Winner of the 2013 Mexican History Book Prize, sponsored by the Conference on Latin American History.
Measuring Up traces the high levels of poverty and inequality that Mexico faced in the mid-twentieth century. Using newly developed multidisciplinary techniques, the book provides a perspective on living standards in Mexico prior to the first measurement of income distribution in 1957. By offering an account of material living conditions and their repercussions on biological standards of living between 1850 and 1950, it sheds new light on the life of the marginalized during this period.
Measuring Up shows that new methodologies allow us to examine the history of individuals who were not integrated into the formal economy. Using anthropometric history techniques, the book assesses how a large portion of the population was affected by piecemeal policies and flaws in the process of economic modernization and growth. It contributes to our understanding of the origins of poverty and inequality, and conveys a much-needed, long-term perspective on the living conditions of the Mexican working classes.
About the author
Moramay López-Alonso is Assistant Professor of History at Rice University.
"[Measuring Up] builds confidently on innovative work on stature and living standards in Europe and the United States. I hope that she and others continue to pursue this rich vein in Latin America, pushing the analysis back into the colonial era and forward through the twentieth century. Historians interested in social, cultural, and political topics should find that this book provides a crucial baseline for situating their work."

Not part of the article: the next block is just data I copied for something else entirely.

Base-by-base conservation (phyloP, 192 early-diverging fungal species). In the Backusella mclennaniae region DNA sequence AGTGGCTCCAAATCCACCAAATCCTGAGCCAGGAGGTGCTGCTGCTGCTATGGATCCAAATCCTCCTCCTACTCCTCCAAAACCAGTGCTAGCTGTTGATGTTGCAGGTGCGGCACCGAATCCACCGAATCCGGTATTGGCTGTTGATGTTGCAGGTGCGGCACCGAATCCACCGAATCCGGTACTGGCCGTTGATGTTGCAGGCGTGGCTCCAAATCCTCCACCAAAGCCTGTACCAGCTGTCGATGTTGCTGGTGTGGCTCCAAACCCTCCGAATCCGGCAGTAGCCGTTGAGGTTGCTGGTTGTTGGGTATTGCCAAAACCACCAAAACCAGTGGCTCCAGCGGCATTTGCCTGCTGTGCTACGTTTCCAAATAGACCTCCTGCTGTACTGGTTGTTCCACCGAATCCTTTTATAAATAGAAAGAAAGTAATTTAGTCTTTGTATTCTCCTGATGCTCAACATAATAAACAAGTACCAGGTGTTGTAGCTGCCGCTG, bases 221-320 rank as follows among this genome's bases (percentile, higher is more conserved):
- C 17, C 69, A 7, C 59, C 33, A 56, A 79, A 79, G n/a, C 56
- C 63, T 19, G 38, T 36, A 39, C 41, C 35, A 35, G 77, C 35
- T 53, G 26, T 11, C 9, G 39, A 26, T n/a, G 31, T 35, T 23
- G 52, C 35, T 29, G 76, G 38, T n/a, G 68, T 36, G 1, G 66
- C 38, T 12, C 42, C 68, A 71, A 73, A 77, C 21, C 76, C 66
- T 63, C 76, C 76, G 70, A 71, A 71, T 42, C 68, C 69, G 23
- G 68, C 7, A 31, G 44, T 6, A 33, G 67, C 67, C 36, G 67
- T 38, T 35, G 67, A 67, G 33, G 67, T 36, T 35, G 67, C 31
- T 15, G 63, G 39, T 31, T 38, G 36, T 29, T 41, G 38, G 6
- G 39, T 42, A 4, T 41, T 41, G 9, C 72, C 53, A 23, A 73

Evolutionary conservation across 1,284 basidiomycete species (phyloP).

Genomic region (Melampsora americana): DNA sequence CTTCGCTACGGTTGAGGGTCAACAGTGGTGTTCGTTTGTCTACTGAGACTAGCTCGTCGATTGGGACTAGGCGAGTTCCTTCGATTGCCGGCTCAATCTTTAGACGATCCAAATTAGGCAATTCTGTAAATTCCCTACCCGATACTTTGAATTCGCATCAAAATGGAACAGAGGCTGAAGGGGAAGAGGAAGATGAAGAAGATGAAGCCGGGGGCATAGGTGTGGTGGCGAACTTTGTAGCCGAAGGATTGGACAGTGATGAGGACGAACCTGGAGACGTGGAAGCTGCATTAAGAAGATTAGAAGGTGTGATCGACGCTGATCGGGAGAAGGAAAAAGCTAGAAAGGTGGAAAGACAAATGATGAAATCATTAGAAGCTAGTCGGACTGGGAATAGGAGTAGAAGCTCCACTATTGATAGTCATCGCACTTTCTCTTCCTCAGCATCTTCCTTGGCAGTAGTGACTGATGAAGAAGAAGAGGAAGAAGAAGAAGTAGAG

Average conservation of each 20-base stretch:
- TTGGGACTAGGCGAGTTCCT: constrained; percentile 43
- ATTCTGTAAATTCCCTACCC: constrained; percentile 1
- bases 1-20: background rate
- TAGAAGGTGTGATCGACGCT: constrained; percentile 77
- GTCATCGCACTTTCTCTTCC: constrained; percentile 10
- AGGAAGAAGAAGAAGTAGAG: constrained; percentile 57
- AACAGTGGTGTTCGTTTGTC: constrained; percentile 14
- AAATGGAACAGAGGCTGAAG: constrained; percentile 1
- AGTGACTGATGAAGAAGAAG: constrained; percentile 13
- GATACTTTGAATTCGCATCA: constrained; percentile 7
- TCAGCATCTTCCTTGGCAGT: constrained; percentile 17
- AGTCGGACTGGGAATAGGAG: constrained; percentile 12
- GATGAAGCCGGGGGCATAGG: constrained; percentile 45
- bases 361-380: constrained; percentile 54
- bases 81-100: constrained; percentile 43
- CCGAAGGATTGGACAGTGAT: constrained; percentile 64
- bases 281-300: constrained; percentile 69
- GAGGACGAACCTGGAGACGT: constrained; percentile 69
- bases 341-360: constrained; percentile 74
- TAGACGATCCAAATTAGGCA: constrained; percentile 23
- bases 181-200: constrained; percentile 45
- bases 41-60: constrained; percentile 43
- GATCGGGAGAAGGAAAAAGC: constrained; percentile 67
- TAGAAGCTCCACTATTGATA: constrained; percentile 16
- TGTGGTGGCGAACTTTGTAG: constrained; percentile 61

—Edward Beatty, The Americas
"This book constitutes pioneering scholarship in Mexican history. It is potentially one of the more important works published in the field in the last generation because of its anthropometric approach to the usually ideologized issue of Mexico's secular economic development. This is a book based on facts and measurable inferences, not deductions from a premise. It will be valuable to a wide group of scholars—wider than Latin American history alone."
—Richard Salvucci, Trinity University